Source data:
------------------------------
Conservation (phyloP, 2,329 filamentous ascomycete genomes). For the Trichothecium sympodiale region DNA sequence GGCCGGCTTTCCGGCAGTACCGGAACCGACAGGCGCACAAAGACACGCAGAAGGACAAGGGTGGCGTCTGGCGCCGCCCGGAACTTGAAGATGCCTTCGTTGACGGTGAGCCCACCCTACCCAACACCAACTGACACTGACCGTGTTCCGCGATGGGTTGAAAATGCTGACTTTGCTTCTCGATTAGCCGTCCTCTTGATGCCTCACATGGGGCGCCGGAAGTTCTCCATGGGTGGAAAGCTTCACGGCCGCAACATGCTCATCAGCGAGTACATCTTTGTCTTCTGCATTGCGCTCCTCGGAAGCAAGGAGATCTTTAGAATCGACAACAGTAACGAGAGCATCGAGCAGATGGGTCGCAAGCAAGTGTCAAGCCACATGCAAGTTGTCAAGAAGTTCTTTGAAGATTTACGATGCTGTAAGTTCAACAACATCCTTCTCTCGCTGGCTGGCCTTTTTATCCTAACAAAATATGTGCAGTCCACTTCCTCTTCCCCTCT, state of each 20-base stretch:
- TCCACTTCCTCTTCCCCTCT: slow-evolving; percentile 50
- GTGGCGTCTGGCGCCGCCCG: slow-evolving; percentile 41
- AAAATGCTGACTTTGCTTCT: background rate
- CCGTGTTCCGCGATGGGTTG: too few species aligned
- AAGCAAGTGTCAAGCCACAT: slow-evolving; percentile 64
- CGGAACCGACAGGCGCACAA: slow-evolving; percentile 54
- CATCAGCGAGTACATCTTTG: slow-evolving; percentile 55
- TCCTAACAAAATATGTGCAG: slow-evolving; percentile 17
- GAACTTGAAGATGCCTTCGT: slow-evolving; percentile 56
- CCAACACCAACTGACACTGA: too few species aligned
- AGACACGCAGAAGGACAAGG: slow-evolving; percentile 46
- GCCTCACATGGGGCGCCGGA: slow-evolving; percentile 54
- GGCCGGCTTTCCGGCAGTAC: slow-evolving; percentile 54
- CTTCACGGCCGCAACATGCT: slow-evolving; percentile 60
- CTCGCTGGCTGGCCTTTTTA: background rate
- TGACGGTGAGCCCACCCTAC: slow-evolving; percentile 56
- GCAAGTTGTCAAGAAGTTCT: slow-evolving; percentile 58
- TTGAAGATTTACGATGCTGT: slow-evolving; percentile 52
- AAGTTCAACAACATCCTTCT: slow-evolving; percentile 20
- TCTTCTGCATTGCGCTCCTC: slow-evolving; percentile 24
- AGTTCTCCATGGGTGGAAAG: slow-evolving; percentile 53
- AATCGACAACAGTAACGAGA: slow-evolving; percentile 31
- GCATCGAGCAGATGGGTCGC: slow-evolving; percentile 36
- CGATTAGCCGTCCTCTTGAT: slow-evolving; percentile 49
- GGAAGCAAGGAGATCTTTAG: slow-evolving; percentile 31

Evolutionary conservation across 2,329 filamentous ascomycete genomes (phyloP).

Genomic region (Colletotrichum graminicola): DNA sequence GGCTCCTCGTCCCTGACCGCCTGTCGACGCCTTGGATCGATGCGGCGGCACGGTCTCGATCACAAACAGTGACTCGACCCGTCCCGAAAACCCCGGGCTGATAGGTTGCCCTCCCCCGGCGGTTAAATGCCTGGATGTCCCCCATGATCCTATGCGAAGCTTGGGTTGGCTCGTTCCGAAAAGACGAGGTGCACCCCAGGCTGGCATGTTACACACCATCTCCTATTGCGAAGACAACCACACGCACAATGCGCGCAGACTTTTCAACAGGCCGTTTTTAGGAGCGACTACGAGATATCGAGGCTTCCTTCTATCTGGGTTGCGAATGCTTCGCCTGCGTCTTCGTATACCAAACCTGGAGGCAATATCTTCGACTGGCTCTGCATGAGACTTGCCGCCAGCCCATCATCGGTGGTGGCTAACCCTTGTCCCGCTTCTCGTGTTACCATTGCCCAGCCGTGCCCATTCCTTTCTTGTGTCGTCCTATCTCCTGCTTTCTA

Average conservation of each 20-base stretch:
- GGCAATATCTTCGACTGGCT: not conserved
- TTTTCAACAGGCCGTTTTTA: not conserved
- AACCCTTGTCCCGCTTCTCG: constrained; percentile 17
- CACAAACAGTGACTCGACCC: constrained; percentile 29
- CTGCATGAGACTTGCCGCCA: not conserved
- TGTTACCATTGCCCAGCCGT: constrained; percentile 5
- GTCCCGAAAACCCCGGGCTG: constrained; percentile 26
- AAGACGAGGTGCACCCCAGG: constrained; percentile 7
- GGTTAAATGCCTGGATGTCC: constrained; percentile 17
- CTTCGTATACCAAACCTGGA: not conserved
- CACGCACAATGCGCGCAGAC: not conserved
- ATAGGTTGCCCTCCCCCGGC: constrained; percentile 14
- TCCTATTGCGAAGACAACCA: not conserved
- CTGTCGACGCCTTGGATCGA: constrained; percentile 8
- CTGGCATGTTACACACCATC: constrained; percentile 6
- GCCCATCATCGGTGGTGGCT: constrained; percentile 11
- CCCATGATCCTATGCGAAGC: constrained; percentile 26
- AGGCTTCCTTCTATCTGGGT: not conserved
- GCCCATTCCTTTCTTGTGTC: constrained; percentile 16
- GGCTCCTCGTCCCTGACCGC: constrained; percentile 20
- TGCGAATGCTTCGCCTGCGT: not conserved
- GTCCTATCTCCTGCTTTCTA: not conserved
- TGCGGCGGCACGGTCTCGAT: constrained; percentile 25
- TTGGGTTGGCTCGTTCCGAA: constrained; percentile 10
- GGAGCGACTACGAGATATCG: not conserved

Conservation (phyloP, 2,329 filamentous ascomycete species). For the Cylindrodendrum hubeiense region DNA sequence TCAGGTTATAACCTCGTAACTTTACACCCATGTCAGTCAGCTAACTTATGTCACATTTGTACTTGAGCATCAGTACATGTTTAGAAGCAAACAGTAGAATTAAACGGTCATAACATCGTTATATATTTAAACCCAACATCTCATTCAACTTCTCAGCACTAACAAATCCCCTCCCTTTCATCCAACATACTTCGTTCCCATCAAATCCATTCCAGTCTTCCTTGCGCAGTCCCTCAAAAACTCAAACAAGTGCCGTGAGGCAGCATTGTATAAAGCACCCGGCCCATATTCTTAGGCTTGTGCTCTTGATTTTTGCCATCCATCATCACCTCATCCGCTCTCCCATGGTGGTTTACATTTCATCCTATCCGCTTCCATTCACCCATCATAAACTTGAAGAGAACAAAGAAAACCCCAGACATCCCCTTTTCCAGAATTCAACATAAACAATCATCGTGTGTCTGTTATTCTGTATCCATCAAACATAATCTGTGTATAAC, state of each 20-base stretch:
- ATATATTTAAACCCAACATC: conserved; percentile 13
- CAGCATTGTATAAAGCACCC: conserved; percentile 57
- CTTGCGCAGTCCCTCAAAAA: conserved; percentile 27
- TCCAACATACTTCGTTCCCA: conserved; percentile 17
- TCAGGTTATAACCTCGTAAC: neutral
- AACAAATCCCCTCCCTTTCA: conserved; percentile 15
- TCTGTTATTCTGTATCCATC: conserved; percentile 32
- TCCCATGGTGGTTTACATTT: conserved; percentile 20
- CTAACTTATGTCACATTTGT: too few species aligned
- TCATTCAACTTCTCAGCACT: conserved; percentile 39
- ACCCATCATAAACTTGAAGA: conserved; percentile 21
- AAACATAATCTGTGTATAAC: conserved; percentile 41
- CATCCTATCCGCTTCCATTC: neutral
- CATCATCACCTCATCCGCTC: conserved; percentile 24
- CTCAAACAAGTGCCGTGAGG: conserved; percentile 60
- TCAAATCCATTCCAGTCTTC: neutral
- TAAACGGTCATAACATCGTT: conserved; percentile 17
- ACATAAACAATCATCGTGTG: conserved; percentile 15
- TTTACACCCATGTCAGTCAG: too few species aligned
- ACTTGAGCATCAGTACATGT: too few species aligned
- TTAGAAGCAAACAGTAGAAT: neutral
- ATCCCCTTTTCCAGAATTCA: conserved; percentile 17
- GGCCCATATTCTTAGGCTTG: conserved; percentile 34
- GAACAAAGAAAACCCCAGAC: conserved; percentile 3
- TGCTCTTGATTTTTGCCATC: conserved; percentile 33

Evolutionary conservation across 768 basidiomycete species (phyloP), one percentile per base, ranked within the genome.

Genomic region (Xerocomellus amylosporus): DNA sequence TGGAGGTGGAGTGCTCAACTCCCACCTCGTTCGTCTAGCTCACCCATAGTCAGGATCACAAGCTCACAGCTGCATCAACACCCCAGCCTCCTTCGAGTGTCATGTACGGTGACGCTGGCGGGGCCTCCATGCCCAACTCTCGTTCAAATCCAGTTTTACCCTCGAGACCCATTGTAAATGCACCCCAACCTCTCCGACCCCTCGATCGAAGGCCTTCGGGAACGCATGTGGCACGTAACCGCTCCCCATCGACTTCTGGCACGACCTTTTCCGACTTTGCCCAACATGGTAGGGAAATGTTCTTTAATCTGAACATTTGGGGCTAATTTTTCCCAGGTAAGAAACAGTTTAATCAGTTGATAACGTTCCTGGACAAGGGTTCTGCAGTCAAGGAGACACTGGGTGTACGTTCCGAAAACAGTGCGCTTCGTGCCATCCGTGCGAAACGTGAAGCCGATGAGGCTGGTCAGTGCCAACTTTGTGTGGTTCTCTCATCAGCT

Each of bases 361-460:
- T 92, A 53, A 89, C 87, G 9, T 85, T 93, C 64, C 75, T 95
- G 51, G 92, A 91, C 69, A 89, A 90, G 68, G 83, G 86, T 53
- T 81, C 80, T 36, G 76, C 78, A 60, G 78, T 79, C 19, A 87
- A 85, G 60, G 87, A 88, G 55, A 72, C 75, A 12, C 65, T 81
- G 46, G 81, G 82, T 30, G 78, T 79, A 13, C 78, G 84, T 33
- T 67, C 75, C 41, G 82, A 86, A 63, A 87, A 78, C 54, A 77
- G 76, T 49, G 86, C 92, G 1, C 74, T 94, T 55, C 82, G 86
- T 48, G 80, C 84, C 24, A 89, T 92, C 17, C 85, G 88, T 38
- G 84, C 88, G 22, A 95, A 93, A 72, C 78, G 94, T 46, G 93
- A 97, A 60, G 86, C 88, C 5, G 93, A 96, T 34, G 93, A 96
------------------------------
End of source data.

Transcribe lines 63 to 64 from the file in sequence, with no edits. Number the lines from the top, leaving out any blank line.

- TCCCATGGTGGTTTACATTT: conserved; percentile 20
- CTAACTTATGTCACATTTGT: too few species aligned